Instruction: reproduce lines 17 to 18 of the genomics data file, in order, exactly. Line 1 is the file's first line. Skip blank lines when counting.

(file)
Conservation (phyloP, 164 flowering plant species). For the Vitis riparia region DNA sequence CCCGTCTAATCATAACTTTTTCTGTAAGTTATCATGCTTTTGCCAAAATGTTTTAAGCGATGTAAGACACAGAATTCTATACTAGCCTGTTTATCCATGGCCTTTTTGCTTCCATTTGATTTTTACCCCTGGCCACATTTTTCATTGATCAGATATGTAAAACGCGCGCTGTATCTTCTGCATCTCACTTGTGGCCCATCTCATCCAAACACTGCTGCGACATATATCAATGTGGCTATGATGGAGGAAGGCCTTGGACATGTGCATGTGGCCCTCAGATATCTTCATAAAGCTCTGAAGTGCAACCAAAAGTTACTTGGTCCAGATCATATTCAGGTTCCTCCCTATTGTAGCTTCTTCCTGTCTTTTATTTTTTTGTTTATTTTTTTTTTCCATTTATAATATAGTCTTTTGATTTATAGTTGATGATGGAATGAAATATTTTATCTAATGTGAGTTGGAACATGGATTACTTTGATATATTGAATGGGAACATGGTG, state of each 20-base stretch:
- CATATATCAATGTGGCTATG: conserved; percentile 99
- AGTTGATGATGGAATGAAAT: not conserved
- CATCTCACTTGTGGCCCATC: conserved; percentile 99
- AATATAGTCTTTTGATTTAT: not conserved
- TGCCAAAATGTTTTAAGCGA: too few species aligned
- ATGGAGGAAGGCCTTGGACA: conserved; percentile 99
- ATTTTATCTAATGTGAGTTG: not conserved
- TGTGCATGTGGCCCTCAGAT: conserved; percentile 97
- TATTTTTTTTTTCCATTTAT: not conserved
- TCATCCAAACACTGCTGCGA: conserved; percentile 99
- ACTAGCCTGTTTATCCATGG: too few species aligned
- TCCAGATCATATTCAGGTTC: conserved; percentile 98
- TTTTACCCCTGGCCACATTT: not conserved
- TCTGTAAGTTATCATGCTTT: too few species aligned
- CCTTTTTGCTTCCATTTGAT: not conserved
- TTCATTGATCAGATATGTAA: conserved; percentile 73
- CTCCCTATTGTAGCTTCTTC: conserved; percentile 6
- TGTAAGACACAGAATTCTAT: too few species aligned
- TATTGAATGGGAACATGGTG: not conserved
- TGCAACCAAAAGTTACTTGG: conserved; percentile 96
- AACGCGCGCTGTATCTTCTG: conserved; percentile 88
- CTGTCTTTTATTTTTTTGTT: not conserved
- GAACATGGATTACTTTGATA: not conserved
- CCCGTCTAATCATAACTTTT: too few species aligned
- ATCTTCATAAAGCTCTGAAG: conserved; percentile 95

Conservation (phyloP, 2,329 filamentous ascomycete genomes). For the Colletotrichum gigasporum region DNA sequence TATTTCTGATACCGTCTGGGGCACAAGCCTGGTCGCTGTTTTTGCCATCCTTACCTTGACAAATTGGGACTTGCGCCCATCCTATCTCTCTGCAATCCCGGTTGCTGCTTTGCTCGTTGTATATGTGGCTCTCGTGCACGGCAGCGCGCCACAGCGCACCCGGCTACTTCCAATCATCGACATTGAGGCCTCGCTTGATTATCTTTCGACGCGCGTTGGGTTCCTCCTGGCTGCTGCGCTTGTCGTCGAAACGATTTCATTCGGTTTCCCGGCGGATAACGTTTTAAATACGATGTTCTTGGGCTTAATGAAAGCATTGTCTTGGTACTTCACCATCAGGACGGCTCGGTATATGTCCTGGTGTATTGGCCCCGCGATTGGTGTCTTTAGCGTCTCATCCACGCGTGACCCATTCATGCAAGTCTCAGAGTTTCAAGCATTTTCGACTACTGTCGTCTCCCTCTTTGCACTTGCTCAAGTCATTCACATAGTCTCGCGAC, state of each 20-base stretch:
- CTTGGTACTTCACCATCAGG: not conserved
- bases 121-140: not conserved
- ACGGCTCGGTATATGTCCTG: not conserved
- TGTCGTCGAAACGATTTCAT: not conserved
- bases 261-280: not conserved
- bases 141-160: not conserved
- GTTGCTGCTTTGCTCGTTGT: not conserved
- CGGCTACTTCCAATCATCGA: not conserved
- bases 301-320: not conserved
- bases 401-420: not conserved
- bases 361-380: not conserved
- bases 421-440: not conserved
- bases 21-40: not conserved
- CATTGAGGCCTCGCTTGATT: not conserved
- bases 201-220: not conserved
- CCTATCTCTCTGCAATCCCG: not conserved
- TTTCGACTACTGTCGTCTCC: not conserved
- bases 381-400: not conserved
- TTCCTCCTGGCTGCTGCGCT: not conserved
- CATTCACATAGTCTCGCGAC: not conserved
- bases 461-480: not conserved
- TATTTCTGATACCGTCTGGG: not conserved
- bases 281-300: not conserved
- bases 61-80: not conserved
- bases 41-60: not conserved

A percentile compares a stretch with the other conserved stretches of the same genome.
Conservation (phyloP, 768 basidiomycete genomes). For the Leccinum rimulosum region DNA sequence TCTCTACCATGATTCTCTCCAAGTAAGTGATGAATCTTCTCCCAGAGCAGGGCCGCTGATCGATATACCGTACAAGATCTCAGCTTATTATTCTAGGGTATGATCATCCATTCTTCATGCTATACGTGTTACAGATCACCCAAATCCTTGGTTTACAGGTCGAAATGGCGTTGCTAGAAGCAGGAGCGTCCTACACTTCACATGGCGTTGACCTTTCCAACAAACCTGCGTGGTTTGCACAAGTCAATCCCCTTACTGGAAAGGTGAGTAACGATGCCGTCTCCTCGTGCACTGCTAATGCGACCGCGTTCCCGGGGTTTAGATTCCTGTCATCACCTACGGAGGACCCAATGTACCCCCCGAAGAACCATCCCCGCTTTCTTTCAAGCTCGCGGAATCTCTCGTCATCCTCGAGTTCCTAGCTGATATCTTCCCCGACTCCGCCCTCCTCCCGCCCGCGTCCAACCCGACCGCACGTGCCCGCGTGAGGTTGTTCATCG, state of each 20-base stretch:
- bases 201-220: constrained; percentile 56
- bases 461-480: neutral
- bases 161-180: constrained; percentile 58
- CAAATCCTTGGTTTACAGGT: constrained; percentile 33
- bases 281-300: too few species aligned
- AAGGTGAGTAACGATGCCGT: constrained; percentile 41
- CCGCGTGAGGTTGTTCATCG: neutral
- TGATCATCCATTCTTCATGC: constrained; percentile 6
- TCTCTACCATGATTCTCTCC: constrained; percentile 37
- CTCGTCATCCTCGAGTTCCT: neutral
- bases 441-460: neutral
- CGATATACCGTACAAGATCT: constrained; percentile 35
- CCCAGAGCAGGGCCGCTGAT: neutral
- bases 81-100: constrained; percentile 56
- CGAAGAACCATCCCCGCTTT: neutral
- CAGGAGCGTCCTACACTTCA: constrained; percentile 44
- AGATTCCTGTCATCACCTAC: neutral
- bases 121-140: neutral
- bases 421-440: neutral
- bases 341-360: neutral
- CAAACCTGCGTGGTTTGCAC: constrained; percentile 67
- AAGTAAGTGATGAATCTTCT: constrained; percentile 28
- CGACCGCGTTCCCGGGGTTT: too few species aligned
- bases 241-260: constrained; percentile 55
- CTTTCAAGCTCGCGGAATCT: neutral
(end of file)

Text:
- TTCATTGATCAGATATGTAA: conserved; percentile 73
- CTCCCTATTGTAGCTTCTTC: conserved; percentile 6